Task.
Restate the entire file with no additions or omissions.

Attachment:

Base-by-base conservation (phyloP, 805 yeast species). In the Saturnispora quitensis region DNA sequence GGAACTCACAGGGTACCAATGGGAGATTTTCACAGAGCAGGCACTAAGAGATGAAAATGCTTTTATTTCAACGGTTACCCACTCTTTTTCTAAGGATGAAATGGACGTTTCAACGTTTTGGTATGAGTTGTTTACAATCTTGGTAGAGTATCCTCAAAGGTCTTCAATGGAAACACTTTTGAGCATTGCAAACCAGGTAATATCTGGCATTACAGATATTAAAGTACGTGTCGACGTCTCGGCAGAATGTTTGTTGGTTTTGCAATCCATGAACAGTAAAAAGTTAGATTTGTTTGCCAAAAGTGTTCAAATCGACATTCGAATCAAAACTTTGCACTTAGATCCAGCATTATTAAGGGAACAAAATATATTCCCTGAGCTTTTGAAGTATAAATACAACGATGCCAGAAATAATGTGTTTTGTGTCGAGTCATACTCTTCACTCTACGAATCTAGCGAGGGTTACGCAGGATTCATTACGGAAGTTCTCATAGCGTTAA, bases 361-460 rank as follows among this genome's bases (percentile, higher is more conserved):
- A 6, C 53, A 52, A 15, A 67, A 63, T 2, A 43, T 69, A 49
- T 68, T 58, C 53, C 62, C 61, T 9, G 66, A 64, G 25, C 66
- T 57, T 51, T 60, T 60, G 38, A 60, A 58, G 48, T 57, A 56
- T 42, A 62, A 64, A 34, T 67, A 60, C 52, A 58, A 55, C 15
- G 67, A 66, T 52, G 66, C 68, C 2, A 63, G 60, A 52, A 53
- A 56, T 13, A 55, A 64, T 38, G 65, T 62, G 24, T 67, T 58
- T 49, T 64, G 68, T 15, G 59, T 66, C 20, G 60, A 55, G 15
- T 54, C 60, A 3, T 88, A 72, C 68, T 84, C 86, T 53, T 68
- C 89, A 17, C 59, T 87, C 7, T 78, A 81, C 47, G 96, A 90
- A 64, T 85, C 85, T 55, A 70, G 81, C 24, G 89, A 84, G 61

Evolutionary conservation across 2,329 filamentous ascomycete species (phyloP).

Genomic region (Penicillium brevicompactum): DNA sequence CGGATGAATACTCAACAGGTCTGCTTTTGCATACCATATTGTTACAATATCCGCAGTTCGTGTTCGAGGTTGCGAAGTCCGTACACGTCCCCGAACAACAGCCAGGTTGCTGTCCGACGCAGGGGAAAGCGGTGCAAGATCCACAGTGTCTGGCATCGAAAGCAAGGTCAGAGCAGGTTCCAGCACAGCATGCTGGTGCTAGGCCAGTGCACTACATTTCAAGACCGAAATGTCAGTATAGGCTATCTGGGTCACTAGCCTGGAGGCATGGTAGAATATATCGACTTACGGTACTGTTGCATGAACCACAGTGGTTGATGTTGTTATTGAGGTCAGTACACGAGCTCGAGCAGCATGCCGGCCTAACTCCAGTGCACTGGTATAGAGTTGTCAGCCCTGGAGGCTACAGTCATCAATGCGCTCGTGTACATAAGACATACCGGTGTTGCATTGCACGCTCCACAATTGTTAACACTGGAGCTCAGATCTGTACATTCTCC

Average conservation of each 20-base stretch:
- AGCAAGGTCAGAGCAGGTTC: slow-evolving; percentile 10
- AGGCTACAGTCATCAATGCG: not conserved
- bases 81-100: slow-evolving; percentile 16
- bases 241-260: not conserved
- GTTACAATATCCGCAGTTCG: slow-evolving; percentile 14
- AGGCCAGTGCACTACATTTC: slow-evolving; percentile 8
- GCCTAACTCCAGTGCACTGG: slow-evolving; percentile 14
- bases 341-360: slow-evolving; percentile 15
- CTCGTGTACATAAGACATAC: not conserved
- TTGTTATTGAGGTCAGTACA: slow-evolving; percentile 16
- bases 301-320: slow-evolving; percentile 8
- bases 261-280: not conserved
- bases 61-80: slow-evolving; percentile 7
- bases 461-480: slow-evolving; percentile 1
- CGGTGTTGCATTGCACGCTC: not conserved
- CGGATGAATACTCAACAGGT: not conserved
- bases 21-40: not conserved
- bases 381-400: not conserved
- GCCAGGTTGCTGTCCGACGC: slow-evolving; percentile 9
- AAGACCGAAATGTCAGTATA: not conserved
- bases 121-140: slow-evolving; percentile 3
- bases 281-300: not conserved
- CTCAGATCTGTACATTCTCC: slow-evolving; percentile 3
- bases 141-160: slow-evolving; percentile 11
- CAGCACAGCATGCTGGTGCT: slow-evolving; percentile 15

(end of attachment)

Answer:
Base-by-base conservation (phyloP, 805 yeast species). In the Saturnispora quitensis region DNA sequence GGAACTCACAGGGTACCAATGGGAGATTTTCACAGAGCAGGCACTAAGAGATGAAAATGCTTTTATTTCAACGGTTACCCACTCTTTTTCTAAGGATGAAATGGACGTTTCAACGTTTTGGTATGAGTTGTTTACAATCTTGGTAGAGTATCCTCAAAGGTCTTCAATGGAAACACTTTTGAGCATTGCAAACCAGGTAATATCTGGCATTACAGATATTAAAGTACGTGTCGACGTCTCGGCAGAATGTTTGTTGGTTTTGCAATCCATGAACAGTAAAAAGTTAGATTTGTTTGCCAAAAGTGTTCAAATCGACATTCGAATCAAAACTTTGCACTTAGATCCAGCATTATTAAGGGAACAAAATATATTCCCTGAGCTTTTGAAGTATAAATACAACGATGCCAGAAATAATGTGTTTTGTGTCGAGTCATACTCTTCACTCTACGAATCTAGCGAGGGTTACGCAGGATTCATTACGGAAGTTCTCATAGCGTTAA, bases 361-460 rank as follows among this genome's bases (percentile, higher is more conserved):
- A 6, C 53, A 52, A 15, A 67, A 63, T 2, A 43, T 69, A 49
- T 68, T 58, C 53, C 62, C 61, T 9, G 66, A 64, G 25, C 66
- T 57, T 51, T 60, T 60, G 38, A 60, A 58, G 48, T 57, A 56
- T 42, A 62, A 64, A 34, T 67, A 60, C 52, A 58, A 55, C 15
- G 67, A 66, T 52, G 66, C 68, C 2, A 63, G 60, A 52, A 53
- A 56, T 13, A 55, A 64, T 38, G 65, T 62, G 24, T 67, T 58
- T 49, T 64, G 68, T 15, G 59, T 66, C 20, G 60, A 55, G 15
- T 54, C 60, A 3, T 88, A 72, C 68, T 84, C 86, T 53, T 68
- C 89, A 17, C 59, T 87, C 7, T 78, A 81, C 47, G 96, A 90
- A 64, T 85, C 85, T 55, A 70, G 81, C 24, G 89, A 84, G 61

Evolutionary conservation across 2,329 filamentous ascomycete species (phyloP).

Genomic region (Penicillium brevicompactum): DNA sequence CGGATGAATACTCAACAGGTCTGCTTTTGCATACCATATTGTTACAATATCCGCAGTTCGTGTTCGAGGTTGCGAAGTCCGTACACGTCCCCGAACAACAGCCAGGTTGCTGTCCGACGCAGGGGAAAGCGGTGCAAGATCCACAGTGTCTGGCATCGAAAGCAAGGTCAGAGCAGGTTCCAGCACAGCATGCTGGTGCTAGGCCAGTGCACTACATTTCAAGACCGAAATGTCAGTATAGGCTATCTGGGTCACTAGCCTGGAGGCATGGTAGAATATATCGACTTACGGTACTGTTGCATGAACCACAGTGGTTGATGTTGTTATTGAGGTCAGTACACGAGCTCGAGCAGCATGCCGGCCTAACTCCAGTGCACTGGTATAGAGTTGTCAGCCCTGGAGGCTACAGTCATCAATGCGCTCGTGTACATAAGACATACCGGTGTTGCATTGCACGCTCCACAATTGTTAACACTGGAGCTCAGATCTGTACATTCTCC

Average conservation of each 20-base stretch:
- AGCAAGGTCAGAGCAGGTTC: slow-evolving; percentile 10
- AGGCTACAGTCATCAATGCG: not conserved
- bases 81-100: slow-evolving; percentile 16
- bases 241-260: not conserved
- GTTACAATATCCGCAGTTCG: slow-evolving; percentile 14
- AGGCCAGTGCACTACATTTC: slow-evolving; percentile 8
- GCCTAACTCCAGTGCACTGG: slow-evolving; percentile 14
- bases 341-360: slow-evolving; percentile 15
- CTCGTGTACATAAGACATAC: not conserved
- TTGTTATTGAGGTCAGTACA: slow-evolving; percentile 16
- bases 301-320: slow-evolving; percentile 8
- bases 261-280: not conserved
- bases 61-80: slow-evolving; percentile 7
- bases 461-480: slow-evolving; percentile 1
- CGGTGTTGCATTGCACGCTC: not conserved
- CGGATGAATACTCAACAGGT: not conserved
- bases 21-40: not conserved
- bases 381-400: not conserved
- GCCAGGTTGCTGTCCGACGC: slow-evolving; percentile 9
- AAGACCGAAATGTCAGTATA: not conserved
- bases 121-140: slow-evolving; percentile 3
- bases 281-300: not conserved
- CTCAGATCTGTACATTCTCC: slow-evolving; percentile 3
- bases 141-160: slow-evolving; percentile 11
- CAGCACAGCATGCTGGTGCT: slow-evolving; percentile 15